Every summer, lakes become inundated with algae. As the slimy, green muck dies, it chokes out oxygen, which can kill fish and other aquatic life. One cause of all that algae – phosphorus in the water. The phosphorus comes from natural sources such as decaying leaves, and it comes in farm and lawn fertilizer, which runs off into the water. But there’s also phosphorus in a product many of us use every day – dishwasher soap – which goes directly into the water and down the drain. One state might be the first in the nation to ban phosphorus in dishwasher soap, and as the Great Lakes Radio Consortium’s Mary Stucky reports, other states might follow:
Every summer, lakes become inundated with algae. As the slimy, green muck dies, it chokes out
oxygen, which can kill fish and other aquatic life. One cause of all that algae – phosphorus in the
water. The phosphorus comes from natural sources such as decaying leaves, and it comes in farm
and lawn fertilizer, which runs off into the water. But there’s also phosphorus in a product many
of us use every day – dishwasher soap – which goes directly into the water and down the drain.
One state might be the first in the nation to ban phosphorus in dishwasher soap, and as the Great
Lakes Radio Consortium’s Mary Stucky reports, other states might follow:
(ambient sound of lapping water)
Lakes are a source of natural beauty, recreation, tourist dollars, even food. And in Minnesota
people take their lakes seriously. But when the algae takes over, no one wants to swim in the
scum, fish die for a lack of oxygen and the lake’s ecosystem is endangered.
(natural sound break)
Phosphorus occurs naturally. Some of it comes from decaying vegetation, grass clippings and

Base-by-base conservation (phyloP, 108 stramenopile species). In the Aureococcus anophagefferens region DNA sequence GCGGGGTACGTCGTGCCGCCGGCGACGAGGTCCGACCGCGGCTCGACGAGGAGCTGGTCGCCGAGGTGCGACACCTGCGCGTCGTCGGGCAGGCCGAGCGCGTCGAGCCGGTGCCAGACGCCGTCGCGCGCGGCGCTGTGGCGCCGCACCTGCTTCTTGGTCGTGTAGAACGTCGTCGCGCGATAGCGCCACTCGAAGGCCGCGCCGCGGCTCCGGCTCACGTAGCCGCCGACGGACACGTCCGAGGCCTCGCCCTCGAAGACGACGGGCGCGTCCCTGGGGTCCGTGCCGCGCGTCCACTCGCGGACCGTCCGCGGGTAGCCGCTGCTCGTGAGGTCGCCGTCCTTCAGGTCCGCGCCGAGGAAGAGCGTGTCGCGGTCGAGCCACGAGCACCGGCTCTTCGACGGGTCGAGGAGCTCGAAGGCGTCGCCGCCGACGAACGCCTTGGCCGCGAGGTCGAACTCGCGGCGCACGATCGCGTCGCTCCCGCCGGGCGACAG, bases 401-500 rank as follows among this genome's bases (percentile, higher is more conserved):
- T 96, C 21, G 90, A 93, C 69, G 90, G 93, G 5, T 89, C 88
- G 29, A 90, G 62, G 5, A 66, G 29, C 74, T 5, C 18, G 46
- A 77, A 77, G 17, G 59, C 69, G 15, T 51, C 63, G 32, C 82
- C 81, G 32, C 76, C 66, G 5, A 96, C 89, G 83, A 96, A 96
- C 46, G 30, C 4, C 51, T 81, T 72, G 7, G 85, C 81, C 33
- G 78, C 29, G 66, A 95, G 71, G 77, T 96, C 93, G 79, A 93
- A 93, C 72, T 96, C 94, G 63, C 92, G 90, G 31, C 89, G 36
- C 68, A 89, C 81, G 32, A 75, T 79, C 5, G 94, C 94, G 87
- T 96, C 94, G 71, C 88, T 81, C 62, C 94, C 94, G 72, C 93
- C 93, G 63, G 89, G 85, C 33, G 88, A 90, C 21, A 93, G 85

dead leaves. But because too much phosphorus is harmful, lawmakers have banned it from
certain commercial products. Last year Minnesota banned it from lawn fertilizer. And decades
ago, many states outlawed laundry detergent containing phosphorus. But they didn’t ban it in
“There were not near the number in 1970 of automatic dishwashers in the households. It’s an
everyday thing now. ”
Ray Cox Is a Republican representative in the Minnesota legislature. He is sponsoring the bill,
banning phosphorus in dishwasher soap. There are phosphorus free dishwasher soaps, but they’re
a tiny fraction of the market. Still, Cox says phosphorus free soaps work better than they used to
because of the improvements that have been made in dishwashers.
“There are many, many products around here available right now and they work great. We’ve
used it for many years at home and there’s no problem. I mean, our dishes are clean.”
(ambient sound of dishwasher running)
Unlike other products containing phosphorus, detergent is flushed directly down the drain. For
each box of dishwasher detergent, it costs your local sewer treatment plant at least two dollars
and fifty cents to remove the phosphorus. But most cities don’t have state of the art water
treatment, so a lot of phosphorus makes its way into lakes, rivers and streams. Just how much, no
one knows exactly. One study estimates that 6 percent of the phosphorus in water comes from